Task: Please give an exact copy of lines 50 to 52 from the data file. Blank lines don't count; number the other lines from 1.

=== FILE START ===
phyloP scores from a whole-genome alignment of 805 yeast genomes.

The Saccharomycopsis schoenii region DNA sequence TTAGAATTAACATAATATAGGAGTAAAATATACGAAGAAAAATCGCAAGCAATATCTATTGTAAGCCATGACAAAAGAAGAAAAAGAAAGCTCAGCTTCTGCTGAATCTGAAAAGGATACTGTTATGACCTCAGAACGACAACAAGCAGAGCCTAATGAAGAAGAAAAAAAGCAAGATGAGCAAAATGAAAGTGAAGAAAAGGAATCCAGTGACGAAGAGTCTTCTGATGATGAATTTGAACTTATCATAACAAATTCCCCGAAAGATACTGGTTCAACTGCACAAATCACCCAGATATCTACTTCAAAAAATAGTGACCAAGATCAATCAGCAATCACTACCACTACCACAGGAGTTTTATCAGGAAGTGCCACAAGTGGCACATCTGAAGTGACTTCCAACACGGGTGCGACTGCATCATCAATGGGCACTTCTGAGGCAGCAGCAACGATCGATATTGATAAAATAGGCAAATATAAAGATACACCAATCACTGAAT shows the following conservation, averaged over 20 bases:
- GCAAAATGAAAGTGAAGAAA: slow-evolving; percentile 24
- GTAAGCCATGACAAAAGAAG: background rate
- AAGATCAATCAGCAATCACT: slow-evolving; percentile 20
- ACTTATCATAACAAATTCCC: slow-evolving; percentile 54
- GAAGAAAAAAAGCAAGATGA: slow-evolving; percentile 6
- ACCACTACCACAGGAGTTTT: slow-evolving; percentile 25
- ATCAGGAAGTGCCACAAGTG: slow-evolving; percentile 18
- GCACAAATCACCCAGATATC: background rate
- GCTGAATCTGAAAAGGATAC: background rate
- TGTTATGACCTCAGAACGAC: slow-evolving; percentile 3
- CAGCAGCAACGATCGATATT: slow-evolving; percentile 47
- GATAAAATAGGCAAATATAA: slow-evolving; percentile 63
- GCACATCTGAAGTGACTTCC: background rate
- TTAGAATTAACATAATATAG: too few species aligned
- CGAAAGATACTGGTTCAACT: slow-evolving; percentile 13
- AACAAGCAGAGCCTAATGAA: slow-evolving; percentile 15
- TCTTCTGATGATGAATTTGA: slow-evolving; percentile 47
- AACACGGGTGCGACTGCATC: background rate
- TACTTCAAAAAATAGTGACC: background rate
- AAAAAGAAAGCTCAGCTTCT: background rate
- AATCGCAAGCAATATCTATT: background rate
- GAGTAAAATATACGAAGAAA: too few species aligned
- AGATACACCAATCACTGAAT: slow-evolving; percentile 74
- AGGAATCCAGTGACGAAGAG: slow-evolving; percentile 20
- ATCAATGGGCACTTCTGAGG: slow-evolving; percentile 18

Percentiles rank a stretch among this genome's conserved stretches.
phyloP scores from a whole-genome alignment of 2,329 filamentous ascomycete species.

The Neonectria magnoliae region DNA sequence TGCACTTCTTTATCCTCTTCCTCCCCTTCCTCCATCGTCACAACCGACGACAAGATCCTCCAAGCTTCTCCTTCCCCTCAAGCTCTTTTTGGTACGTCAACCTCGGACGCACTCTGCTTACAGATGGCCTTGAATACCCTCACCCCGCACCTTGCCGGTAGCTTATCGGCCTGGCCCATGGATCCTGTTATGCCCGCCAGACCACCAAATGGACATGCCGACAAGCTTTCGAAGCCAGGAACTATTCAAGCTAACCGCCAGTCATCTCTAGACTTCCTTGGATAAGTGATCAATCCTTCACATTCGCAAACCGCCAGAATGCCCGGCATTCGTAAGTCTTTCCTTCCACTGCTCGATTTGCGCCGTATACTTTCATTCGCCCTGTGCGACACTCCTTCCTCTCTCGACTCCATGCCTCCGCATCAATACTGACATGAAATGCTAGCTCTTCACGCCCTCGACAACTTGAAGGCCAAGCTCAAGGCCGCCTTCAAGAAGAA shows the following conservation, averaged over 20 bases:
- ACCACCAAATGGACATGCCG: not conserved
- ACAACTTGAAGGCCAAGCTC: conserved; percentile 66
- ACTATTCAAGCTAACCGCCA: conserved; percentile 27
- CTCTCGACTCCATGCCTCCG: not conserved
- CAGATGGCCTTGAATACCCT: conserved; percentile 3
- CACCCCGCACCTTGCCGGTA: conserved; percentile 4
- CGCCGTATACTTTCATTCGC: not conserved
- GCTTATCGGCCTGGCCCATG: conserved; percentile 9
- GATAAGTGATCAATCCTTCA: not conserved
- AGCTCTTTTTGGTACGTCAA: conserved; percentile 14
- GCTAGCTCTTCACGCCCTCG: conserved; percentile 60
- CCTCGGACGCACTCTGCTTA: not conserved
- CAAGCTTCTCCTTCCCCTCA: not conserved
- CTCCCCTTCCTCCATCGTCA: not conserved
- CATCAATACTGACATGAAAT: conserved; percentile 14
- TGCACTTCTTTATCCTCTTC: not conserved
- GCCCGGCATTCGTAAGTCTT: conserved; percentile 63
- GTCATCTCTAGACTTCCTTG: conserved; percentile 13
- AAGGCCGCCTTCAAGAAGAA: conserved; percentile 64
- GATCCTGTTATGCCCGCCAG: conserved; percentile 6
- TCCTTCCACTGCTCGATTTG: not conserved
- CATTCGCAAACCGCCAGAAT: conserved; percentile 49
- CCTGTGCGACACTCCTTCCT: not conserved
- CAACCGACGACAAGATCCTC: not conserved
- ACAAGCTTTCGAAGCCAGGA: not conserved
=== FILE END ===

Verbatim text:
- GATCCTGTTATGCCCGCCAG: conserved; percentile 6
- TCCTTCCACTGCTCGATTTG: not conserved
- CATTCGCAAACCGCCAGAAT: conserved; percentile 49